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so we don't have to swallow that bitter medicine that bitter pill is competitive that's why they want then they are used to seeing his grease in itself doesn't really matter whether he does leave then you have the press that it doesn't matter economically because you represent the greek economy g.d.p. is one fifth of being crease of china so economically no it doesn't matter politically if greece exits he puts on stoppable pressure of a number of countries who are trying to reform to do the same thing this is deal there's your layman moment there's your lehman moment and they wanted to argue next race that greece is a small percentage of the g.d.p. it's. meaningful same thing could have been said about lehman brothers as a relatively small bank but the interim reign relationships with the wall street the rest of world brought down the global economy same thing grace have incredible outside lands with these banks and france and germany and these banks are going to go and those loans are going to go bust and that's that's that's the lynchpin moment that is you know i mean i lived in poland for a long time and poles very close country to my heart here i mean i was there during
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the communist period and let's face it the soviet union wasn't their favorite country ok but you know a free democratic poland now do you want to be shackled to losing your sovereignty to brussels to berlin to to paris ok i mean what's your relative wait then ok i mean on loan and i can i remember telling my polish friends you know don't rush into the euro don't because they're all we want to sit at the adult table like everybody else but you know it you'll go sit at the adult table as a child ok and colin has made a really good decision by not rushing towards it maybe under certain conditions but what about the sovereignty issue and poles are very sensitive about sovereignty i mentioned before poles voted thankful to the membership of you because of the. how quickly the country was there were a lot after two thousand and four and of course going deeper into you if you've been you know. means losing some soloing to just want to come in on some as what
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max was just saying about greece having to leave it should leave because it's not competitive but it has no chance of becoming competitive because they're not doing anything about it whereas you look at poland and truthful the central european countries the e.u. membership set the standard that they had to live up to they threw themselves into it they pushed through institutional reform and pushed through market reform and they stepped up to the mark and became more competitive and on top of that you go the ground so i mean the drones have transformed islands which was an agricultural basket case in the seventy's and eighty's and there was like this this. economy and that's sincere opinion project european union projects been a fantastic success this is a commitment of the country in particular the people to make a change there but you know the country's not being responsible like greece and so they should go and countries who are being responsible like the boat six and poland and many in central europe and they need more help and so to redress this balance of lack of compassion of the range of competitiveness within the european union if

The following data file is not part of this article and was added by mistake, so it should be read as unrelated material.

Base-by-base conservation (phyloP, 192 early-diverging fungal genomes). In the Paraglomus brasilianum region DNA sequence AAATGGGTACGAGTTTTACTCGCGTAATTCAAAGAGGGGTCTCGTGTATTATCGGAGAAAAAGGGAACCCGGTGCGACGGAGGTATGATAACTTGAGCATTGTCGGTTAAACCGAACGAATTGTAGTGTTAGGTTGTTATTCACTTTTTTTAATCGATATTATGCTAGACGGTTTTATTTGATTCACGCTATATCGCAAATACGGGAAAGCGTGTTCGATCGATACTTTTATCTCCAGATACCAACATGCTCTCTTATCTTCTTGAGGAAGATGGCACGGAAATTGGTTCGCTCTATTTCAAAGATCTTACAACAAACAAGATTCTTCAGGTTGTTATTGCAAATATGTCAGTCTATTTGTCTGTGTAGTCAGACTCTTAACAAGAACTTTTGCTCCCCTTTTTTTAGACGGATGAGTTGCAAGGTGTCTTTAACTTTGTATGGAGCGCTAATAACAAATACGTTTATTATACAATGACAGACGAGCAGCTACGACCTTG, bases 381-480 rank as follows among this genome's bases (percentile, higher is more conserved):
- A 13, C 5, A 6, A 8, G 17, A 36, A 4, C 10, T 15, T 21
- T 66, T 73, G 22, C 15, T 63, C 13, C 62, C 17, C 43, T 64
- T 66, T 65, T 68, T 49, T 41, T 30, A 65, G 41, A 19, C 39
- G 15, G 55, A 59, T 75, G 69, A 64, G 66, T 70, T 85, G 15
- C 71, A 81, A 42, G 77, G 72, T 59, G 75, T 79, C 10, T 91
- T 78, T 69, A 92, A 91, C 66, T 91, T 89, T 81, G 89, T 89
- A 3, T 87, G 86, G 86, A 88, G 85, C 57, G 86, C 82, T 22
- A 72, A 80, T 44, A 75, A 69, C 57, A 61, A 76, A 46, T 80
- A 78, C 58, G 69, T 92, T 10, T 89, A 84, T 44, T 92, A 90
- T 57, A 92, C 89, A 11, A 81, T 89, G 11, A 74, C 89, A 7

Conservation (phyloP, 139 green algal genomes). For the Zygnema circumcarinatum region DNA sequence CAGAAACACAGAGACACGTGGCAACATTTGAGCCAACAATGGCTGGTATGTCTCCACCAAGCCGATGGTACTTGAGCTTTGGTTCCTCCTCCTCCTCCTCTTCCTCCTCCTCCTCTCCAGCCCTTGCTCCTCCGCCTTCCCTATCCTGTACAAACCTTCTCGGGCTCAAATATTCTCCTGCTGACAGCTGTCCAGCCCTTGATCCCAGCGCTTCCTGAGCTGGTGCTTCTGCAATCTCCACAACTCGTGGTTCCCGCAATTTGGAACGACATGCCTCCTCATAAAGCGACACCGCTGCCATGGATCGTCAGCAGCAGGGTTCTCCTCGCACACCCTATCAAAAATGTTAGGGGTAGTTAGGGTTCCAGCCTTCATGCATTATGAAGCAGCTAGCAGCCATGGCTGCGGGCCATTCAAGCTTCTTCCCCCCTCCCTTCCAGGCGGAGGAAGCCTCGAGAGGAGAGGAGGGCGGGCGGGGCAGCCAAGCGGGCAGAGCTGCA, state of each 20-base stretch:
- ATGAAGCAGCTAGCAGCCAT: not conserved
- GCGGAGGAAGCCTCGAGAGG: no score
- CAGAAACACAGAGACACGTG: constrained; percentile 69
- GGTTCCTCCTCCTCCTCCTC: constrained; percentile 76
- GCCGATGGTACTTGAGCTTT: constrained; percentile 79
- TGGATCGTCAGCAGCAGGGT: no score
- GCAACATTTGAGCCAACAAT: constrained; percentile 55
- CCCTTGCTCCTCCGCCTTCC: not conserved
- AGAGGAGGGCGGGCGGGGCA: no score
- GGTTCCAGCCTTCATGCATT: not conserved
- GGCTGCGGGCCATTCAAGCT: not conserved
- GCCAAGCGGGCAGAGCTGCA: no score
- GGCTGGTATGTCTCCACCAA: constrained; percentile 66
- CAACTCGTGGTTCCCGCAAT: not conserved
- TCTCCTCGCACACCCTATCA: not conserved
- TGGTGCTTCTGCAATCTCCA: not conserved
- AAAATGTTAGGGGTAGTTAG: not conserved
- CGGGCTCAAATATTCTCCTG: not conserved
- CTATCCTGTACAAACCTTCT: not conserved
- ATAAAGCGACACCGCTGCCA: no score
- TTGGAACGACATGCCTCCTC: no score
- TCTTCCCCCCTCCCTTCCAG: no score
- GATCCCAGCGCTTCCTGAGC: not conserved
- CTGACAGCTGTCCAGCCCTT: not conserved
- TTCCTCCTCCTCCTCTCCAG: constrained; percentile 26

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the union is going to be a success not only to have fiscal union but actually to make a bigger effort erica and you and joe i have to think that for greece leaving the euro is not you know something that's going to solve all the problems in particular all the debts are going to be converted into hard currency death and you're going to sit there and have to pay them off or default them to put you know at the end of the creditor line you know that's going to be you know a very hard thing to do i think there's no point they're saying in unless they do something about reforms and bringing up their competitive because the system they've been running into and there was you take as the bun prices converged today were paying the same rates as germany and it took that money and they used it to finance a ridiculously generous social system with no productivity cames no competitive games they were able to do that because the cost of finding a cheaper and cheaper i'll just go so you can sort out two scenarios that if you get the economic convergence to underpin the monetary and fiscal union then you
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can have a sort of european renee thought with all these competitive risk reforms underpinning a strong growth in the south of europe the danger i think is that we're headed for the tally in marriage in. italian marriages where you have long lasting economic divergence within one monetary union of course they claim no love if what they like and what i thought that's all back in the one nine hundred fifty s. the divergence between the dynamic north of italy and the stagnant. ok max is i usually say in my program going to give you the last word. oh thank you peter for the last word it's got to be. to do address the corruption as it's been we know we're heading into this conclusion i mean we can talk about policy initiatives and we can talk about supply side economics and keynesianism and austerity but all that smoke and mirrors unless you get rid of the corruption the underlying corruption which is that there's only getting worse when you have banks in the u.s. for example covering their bets by going into customer accounts and stealing money
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from segregated customer accounts we saw during the m.f. global scandal that's an outrageous breach of securities laws very responsibility and yet there's nothing done about this this is outright. so and so this is addressed then everything else is theoretical. and i think we ended on the democratic deficit on both sides of the atlantic i want to thank all my members of the panel for being with us here and thanks to the audience for watching and those watching on the internet.